French mother fights to protect memory of Islamic State son
Véronique Roy, whose child died as a jihadi in Syria, is leading the attack on radicalisation
Véronique Roy suspects her son was killed in a suicide attack, because “they tell them if they die that way, they can bring their parents to paradise with them”
Since her son Quentin died in Syria last January at the age of 23, Véronique Roy has become a public figure in France. In a nationwide television debate last spring, she challenged French president François Hollande to do more to save French youth.
She has recorded videos for the government’s “Stop-Djihadisme” website, spoken to parliamentarians from the Council of Europe, a women’s congress in Lebanon and numerous other associations.
With her blonde hair and blue eyes, Roy is helping to break the preconception that jihadism affects only immigrant families.
“I want to prevent it happening to other people,” Roy says of her public speaking engagements. “I can find no meaning in what happened to Quentin, but it makes me feel useful. I don’t want to go crazy; I want to understand.”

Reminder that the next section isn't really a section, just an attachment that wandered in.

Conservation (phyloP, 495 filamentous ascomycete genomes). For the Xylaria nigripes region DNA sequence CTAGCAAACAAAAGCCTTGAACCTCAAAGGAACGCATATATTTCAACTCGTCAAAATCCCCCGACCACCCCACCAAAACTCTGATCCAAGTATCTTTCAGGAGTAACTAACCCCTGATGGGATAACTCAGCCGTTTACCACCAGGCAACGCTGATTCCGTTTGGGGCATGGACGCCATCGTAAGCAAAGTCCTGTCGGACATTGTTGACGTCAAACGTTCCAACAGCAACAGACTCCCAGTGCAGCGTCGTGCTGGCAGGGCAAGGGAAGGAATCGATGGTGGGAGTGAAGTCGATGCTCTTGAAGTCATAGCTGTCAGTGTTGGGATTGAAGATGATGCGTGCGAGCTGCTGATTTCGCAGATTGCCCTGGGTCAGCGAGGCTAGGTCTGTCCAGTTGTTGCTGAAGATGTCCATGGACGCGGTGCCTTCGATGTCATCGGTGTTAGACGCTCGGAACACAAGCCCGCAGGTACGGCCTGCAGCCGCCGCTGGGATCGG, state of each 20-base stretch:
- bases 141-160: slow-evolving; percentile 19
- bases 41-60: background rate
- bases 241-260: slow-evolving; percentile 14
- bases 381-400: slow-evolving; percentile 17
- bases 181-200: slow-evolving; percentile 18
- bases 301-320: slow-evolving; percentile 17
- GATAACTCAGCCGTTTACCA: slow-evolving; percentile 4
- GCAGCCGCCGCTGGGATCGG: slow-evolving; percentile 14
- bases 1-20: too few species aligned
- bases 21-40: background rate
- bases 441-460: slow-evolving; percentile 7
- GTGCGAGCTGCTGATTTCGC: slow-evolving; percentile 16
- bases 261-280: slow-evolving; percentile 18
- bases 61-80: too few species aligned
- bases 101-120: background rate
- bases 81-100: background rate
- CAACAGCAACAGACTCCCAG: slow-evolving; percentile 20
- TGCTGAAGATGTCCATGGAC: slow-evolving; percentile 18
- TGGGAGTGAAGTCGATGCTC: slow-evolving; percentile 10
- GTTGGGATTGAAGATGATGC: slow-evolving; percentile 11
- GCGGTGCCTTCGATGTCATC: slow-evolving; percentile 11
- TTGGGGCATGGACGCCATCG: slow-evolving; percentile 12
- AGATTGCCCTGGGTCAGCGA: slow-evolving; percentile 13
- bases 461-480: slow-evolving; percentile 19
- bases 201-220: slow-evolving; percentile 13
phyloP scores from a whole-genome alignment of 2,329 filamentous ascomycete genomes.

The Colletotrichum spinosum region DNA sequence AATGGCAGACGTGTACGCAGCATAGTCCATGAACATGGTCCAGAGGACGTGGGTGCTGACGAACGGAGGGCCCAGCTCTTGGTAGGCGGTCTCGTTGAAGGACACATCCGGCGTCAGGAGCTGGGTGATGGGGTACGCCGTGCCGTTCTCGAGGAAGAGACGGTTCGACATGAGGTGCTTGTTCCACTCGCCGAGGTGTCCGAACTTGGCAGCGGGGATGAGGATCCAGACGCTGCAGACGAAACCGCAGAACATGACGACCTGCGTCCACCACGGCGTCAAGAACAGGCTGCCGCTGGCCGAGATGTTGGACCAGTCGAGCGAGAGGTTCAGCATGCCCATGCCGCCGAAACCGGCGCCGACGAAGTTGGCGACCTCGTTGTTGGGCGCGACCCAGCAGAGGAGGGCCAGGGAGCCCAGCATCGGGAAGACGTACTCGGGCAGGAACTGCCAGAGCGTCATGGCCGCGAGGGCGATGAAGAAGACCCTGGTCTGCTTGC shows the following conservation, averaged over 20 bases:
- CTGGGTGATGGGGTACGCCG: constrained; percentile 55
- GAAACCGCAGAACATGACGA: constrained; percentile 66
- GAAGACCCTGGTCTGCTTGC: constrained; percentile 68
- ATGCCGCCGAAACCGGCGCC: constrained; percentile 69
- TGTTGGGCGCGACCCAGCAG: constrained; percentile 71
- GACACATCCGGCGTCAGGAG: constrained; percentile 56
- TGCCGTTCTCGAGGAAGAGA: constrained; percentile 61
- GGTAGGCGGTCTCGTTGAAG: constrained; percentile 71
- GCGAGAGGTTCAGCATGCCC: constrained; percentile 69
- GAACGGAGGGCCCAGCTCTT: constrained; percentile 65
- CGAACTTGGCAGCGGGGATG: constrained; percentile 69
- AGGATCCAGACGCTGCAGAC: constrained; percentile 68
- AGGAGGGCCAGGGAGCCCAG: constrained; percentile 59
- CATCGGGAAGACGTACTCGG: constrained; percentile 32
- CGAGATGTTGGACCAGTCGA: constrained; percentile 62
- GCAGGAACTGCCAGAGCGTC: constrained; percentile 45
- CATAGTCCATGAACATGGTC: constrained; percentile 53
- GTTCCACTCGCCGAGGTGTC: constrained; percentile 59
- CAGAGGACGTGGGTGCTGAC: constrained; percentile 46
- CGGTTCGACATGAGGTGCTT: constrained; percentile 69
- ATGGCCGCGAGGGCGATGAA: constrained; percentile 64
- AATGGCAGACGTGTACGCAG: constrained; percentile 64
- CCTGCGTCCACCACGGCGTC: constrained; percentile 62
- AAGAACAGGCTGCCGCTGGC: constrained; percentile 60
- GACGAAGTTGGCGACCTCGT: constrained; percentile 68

More than 200 French citizens, including 17 minors, have died in the ranks of Islamic State, according to statistics released this autumn. There are more than 700 French jihadis in the Syria-Iraq war zone. French prime minister Manuel Valls estimates that 15,000 people in France are “in the process of radicalisation”.
When Quentin converted to Islam in 2013, Roy accepted it. His practice of religion became increasingly fundamentalist.
“I didn’t like it, but I didn’t think it would isolate him so completely,” she says. “I thought he would act this way for a while and one day it would pass. They told me at the Grand Mosque in Paris, ‘He’s on the edge, but he’ll get over it’. But he didn’t get over it. He left five months later.”
Roy urges other parents to call the “Stop-Djihadisme” hotline the moment they suspect radicalisation. “It can prevent a youth from dying before the age of 25. Once he’s in Syria or Iraq, it’s too late. You can no longer deradicalise him because he’s steeped in ideology and under surveillance. His desertion would threaten the group.”